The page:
P&W-led team developing powerplant for possible use in supersonic strike missiles

Tests of an advanced pulse detonation engine (PDE) design are coming closer than ever to proving the viability of the concept. Potential applications range from supersonic unmanned combat air vehicles, supersonic strike missiles, hybrid turbofans and a duct-burning single stage to orbit powerplant.

Tests of the PDE design are mid-way through their final phase at the US Naval Air Weapons Center, China Lake, California, under a three-year navy risk-reduction programme. The Pratt & Whitney-led team includes Boeing Phantom Works and United Technologies Research Center, and is focusing on tests of a five-tube PDE design which is conceptually close in size to an engine for a possible navy supersonic strike missile.

Potential benefits of the PDE include low-cost operation and acquisition, almost instant acceleration/deceleration and very few moving parts. PDEs operate by injecting a propellant mixture into a chamber that is open at one end. The mixture is ignited by a spark plug, in this case from a Formula 1 racing car, and the burning fuel rapidly generates a detonation wave that travels through the chamber before the gas from the combustion has time to expand. The explosive pressure from the detonation pushes the exhaust out of the open end of chamber, providing thrust.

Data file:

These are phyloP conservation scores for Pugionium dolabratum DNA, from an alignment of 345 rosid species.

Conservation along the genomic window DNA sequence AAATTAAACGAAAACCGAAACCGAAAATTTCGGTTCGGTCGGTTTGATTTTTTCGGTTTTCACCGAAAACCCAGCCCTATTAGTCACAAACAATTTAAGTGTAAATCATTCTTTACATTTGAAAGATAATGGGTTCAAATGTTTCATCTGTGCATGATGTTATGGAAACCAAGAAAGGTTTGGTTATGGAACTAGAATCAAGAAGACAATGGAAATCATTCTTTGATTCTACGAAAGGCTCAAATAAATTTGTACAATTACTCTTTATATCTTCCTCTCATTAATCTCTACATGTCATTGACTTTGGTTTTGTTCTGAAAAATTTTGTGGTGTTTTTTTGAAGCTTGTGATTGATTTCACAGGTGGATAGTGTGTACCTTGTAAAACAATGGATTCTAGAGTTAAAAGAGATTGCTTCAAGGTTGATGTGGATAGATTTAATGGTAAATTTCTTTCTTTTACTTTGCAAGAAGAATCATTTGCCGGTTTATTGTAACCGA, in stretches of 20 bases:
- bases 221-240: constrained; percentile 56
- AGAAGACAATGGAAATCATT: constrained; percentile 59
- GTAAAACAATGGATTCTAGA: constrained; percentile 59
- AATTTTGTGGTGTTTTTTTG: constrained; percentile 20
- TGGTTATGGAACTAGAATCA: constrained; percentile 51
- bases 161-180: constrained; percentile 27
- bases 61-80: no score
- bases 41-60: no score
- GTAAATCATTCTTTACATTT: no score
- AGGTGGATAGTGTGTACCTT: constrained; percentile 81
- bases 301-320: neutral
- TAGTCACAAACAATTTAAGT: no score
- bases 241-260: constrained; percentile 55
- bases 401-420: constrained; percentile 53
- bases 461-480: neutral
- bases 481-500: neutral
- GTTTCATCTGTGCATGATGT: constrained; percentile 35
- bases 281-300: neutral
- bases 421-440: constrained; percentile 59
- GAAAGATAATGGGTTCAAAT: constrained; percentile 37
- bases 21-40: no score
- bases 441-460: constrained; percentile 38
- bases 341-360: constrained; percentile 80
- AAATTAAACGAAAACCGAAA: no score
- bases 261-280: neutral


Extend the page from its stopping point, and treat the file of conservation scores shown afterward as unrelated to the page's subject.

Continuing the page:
The five-tube PDE is connected directly to a pressurised air supply simulating Mach 2.5 inlet pressure and temperature conditions. "We separate the inlet from the unsteady combustion process using a patented valve," says Gary Lidstone, propulsion programmes manager at P&W Seattle Aerosciences Center, Washington. The rotary valve, resembling a bowtie, is spun at 18,000RPM to match the 60Hz operating frequency of each tube, and is fed with ethylene, oxygen and compressed air. The valve modulates the firing sequence with each tube firing every 16.6ms, meaning the engine as a whole fires every 3.5ms.

Although aimed at initial operation and performance demonstration, the small test PDE is already generating between 500lb (2.23kN) and 600lb thrust in each 0.6s firing.

Source: Flight International